Logitech: 120 New Channel Partners And Counting4:09 PM EST Mon. Feb. 06, 2012
Logitech's taken some very public knocks lately, with the departure of its CEO last summer and in January, its fourth profit warning in a span of 12 months. But a bright spot is the progress of its new enterprise channel program, which last year became a big focus for Logitech as it looks to built brand equity past the consumer markets that know its products well.
Logitech's channel program officially launched in July 2011. As of January 2012, the partner community included 124 VARs and integrators, organized into Platinum, Gold and Silver tiers. A small percentage of those solution providers also partner with LifeSize Communications, which Logitech has owned since 2009.
"We basically took the tenets of other manufacturers' programs and put a premier partner program together to be able to align ourselves and build relationships with some of the top integrators and VARs in the channel," said Vince Alvarado, director of B2B sales and marketing, Logitech, in a recent discussion with CRN. "We want to give them a value proposition that they previously didn't have around Logitech products to after the B2B market. They can really make money here and move our product into the corporate marketplace."
Logitech offers an upfront discount depending on the level of partnership, as well as volume incentive rebates, marketing investments and demand gen assistance. Partnership levels are based on volume thresholds. Logitech has had programs in place for VARs in the past, but as it the Logitech team got to know current and potential partners, Alvarado said, it was clear they hadn't much incentive to take Logitech into deals -- and needed a clearly defined, if-x-then-y program to do business with.
"They were more worried about big hardware and peripherals were an afterthought," he explained.
What got the program going was Logitech for Business, which launched in April 2011 as a separate business unit of the company focused on selling Logitech products to corporate users. Logitech's contention is that as unified communications (UC) becomes more about owning the desktop user experience, from presence to video to accessories, Logitech specialties such as webcams and other peripherals will prove especially useful, particularly when sold as part of UC bundles.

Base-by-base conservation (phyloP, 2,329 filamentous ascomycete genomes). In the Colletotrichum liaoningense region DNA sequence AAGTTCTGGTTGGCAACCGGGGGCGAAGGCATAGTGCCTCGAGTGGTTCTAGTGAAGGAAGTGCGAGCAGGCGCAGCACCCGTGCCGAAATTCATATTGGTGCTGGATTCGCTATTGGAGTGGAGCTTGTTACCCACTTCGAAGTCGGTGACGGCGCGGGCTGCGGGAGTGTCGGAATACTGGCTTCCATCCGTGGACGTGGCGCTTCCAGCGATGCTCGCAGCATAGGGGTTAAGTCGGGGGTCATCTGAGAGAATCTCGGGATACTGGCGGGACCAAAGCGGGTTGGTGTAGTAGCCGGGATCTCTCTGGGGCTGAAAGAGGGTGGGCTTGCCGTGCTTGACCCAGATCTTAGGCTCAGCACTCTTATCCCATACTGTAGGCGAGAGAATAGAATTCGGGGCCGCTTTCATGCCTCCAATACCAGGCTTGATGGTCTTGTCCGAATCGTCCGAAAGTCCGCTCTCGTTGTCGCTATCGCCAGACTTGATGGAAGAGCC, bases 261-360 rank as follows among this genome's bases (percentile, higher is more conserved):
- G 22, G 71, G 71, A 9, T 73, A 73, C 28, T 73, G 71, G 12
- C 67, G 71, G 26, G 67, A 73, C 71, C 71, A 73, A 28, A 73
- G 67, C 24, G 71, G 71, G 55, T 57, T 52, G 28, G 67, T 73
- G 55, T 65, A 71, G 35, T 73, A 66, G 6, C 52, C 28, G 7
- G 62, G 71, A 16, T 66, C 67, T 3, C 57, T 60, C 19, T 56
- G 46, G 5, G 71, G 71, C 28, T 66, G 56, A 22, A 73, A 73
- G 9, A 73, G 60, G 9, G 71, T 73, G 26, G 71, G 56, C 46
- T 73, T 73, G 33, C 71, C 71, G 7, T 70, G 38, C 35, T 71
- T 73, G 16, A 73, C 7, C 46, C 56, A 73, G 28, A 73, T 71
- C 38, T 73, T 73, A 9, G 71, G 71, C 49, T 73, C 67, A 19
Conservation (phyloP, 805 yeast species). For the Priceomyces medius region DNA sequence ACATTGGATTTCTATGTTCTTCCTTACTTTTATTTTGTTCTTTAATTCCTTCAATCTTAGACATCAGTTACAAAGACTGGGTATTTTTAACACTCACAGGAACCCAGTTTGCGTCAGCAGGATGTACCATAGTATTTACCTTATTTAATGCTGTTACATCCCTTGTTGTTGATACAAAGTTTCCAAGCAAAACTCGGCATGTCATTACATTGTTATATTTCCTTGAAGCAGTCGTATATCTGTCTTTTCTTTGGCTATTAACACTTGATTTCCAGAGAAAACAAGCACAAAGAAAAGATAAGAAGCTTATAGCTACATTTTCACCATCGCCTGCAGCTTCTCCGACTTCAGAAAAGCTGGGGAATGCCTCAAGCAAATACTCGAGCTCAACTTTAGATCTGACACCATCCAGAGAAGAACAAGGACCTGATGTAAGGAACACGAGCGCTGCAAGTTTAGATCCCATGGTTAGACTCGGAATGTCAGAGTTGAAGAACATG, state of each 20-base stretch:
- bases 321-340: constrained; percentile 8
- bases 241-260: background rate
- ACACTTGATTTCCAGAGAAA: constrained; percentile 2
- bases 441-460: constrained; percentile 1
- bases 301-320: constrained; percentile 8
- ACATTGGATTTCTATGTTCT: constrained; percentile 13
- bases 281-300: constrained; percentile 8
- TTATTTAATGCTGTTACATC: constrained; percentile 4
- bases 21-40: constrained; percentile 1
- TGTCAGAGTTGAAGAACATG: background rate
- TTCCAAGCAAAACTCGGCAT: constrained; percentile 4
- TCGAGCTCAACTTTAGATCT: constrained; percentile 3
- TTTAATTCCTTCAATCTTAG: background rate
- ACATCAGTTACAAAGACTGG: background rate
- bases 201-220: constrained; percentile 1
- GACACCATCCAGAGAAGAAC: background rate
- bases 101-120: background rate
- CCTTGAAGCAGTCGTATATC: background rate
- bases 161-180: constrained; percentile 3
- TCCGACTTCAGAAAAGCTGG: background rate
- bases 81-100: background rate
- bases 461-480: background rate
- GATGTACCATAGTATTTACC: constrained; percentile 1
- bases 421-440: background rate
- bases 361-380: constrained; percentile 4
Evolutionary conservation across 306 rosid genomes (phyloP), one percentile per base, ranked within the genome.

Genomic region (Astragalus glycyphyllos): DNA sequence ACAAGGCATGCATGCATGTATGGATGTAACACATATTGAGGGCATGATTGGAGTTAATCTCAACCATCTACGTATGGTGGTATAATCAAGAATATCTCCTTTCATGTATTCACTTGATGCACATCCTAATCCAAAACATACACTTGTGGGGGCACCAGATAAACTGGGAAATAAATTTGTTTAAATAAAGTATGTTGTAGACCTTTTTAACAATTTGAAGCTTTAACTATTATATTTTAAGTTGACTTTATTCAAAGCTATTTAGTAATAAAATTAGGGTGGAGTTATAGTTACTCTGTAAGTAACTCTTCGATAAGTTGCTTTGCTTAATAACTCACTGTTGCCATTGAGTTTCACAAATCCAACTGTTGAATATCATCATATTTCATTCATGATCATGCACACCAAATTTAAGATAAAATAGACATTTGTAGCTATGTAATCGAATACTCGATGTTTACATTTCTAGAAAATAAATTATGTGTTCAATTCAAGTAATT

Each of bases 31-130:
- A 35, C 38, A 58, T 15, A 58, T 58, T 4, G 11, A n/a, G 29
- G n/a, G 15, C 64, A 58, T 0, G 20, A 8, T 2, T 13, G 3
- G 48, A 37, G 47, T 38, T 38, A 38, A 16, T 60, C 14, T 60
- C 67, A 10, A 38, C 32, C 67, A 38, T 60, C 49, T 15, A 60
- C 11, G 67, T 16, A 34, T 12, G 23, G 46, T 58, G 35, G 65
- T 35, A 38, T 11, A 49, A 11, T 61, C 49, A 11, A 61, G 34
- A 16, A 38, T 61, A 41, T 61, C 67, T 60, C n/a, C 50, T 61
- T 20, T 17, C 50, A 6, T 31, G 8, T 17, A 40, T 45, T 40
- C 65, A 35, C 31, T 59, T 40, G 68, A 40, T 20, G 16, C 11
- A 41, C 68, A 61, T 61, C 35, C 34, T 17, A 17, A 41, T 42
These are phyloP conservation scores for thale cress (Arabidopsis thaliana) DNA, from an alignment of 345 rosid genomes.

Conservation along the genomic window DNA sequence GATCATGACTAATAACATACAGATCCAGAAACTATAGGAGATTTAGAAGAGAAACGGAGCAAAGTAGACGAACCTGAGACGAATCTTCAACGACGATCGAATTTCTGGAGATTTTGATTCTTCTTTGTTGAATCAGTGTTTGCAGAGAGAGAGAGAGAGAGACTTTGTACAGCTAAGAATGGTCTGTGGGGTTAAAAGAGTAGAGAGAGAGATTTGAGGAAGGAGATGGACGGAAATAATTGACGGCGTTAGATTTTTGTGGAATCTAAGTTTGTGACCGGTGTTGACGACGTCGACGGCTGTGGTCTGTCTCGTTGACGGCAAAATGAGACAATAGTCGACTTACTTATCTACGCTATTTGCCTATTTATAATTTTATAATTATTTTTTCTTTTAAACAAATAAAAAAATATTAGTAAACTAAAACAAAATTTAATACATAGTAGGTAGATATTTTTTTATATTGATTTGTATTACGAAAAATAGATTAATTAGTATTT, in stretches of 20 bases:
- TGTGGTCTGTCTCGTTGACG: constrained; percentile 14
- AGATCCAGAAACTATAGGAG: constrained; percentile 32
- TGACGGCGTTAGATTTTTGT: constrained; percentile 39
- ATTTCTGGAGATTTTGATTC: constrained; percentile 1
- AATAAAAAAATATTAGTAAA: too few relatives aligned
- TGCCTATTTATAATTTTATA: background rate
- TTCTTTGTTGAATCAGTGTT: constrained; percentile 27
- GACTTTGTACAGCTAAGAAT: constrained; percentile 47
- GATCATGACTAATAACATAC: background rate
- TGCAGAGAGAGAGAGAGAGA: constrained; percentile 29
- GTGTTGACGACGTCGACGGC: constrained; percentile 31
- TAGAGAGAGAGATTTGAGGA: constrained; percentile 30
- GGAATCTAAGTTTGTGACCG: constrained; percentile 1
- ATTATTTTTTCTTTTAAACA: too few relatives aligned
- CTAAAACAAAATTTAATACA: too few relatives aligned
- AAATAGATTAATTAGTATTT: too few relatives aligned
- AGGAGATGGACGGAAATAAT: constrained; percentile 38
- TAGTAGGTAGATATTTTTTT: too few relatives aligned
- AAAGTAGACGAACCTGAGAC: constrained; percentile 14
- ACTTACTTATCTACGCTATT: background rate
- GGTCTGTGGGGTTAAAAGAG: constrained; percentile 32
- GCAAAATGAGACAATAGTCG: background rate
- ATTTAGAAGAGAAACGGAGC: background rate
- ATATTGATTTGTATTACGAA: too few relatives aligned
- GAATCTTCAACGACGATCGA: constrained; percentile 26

That's been crucial to convincing solution providers that Logitech has significant enterprise business relevance even though it's still best known as a consumer-focused company.
"I think we've been able to get beyond that stigma of being a consumer-based organization," Alvarado said. "It's not as big a stumbling block anymore."
Its partner recruitment has been steady, and Alvarado said Logitech is in part looking for partners who are specialists in key Logitech vertical markets. Chantilly, Va.-based solution provider Iron Bow Technologies, for example, is a partner taking Logitech products into the federal government space.
On the distribution side, it recently began partnering with Avon, Ohio-based value-added distributor Jenne to bundle various UC accessories such as Logitech headsets, speakerphones and webcams for sale through its VARs.
The program has launched in Canada as of January, and a similar program will launch in Europe later this year, according to Logitech.
The Logitech and LifeSize channel programs, like the two companies' sales teams, will remain fundamentally separate. However, Alvarado said Logitech is engaged with LifeSize on specific accounts where there is crossover potential -- Jenne, for example, was an important specialty distributor for LifeSize already, which led to the Logitech relationship.
Overall, channel partners shouldn't see Logitech's recent corporate challenges as affecting the indirect sales strategy, Alvarado said.
"Our business plan is in place," he said. "That hasn't changed. We are very committed to the B2B channel."